You’d think that having spent $140 million dollars of her own money trying to become governor of the most economically dysfunctional state in the country, Meg Whitman could come up with a media campaign that brands her as an original candidate, someone with the creative chops to think outside the box.
But in what has to be the most brilliant, substantive political ad of the season, Jerry Brown pulls a Jon Stewart side by side video comparison showing her aping California’s present failed celebrity governor’s major talking points, word for word, for an entire minute.
The Brown campaign is obviously putting a lock of stock into the commercial, twice the length of the standard 30 second ad buy, purchased in the most expensive media market in the country. Compare that to Whitman, who at last count is outspending him ten to one, running a 113 ads per day. (I may have to put up a chicken wire barrier in front of my tv this last week before the election.)
Whitman can’t seem to get out of her own way. A mistaken URL posted in a tweet by one of her staff, intended to link to an endorsement by the San Diego Sheriff’s Association, instead took people to a YouTube clip of JapaneseKorean cross-dressing bass playing sensation, H J Freaks, a video that has now gone viral.
The good news for Whitman is that she has probably sewed up the oriental transvestite vote.
UPDATE: Sunday’s lead story in the LA Times has some interesting news for Queen Meg; and for her fellow CEO multi-millionaire, Carly Fiorina, who is trying to buy Senator’s Barbara Boxer‘s seat:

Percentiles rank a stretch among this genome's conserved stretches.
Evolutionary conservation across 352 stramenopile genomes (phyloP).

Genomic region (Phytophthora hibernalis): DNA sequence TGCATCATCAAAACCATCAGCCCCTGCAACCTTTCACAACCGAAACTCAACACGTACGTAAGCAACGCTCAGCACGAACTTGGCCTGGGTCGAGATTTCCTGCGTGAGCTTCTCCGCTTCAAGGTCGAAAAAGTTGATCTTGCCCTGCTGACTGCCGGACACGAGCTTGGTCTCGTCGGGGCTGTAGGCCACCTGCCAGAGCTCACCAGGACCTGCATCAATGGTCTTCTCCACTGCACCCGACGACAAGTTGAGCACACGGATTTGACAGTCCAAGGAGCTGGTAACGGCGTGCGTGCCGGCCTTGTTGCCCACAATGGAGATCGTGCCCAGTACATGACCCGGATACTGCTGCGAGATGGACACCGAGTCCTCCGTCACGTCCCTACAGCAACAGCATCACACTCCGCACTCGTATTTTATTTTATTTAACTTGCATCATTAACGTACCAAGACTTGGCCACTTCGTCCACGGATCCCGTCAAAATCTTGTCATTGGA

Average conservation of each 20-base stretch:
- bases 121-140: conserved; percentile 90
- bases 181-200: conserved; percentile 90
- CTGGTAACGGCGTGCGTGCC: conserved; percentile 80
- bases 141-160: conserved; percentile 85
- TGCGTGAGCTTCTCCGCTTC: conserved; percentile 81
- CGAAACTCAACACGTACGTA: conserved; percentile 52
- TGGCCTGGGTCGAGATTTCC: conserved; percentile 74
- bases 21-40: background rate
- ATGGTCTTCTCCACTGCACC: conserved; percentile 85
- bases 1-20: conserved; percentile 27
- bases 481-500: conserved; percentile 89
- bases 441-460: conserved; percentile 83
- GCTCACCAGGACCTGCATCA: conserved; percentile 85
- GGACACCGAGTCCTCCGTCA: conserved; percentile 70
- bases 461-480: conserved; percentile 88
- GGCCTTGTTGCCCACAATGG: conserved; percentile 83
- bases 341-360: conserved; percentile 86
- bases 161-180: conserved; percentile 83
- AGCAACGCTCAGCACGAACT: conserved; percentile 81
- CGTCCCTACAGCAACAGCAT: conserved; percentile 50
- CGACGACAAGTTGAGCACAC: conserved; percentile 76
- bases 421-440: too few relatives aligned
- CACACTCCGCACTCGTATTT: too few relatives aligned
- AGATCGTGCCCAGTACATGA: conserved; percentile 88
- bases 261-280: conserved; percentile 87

LOS ANGELES TIMES/USC POLL
Defections from Meg Whitman’s ranks on the part of women, Latinos and nonpartisan voters have fueled a surge by Jerry Brown in the race for governor, according to a new Los Angeles Times/USC poll.
The shift comes after a tumultuous month for the Republican candidate that has led some voters to question her veracity and her handling of accusations by an illegal immigrant housekeeper.
Brown, the Democratic attorney general and former governor, led Whitman 52% to 39% among likely voters, the poll found. His advantage has more than doubled since a Times/USC poll in September
The abrupt movement in the race for governor came as Democratic incumbent Barbara Boxer held onto her 8-point margin over Republican Carly Fiorina in the U.S. Senate contest. Boxer’s 50% to 42% lead was statistically unchanged from September’s 51% to 43% edge.…
It’s amazing what $140 million won’t buy you these days.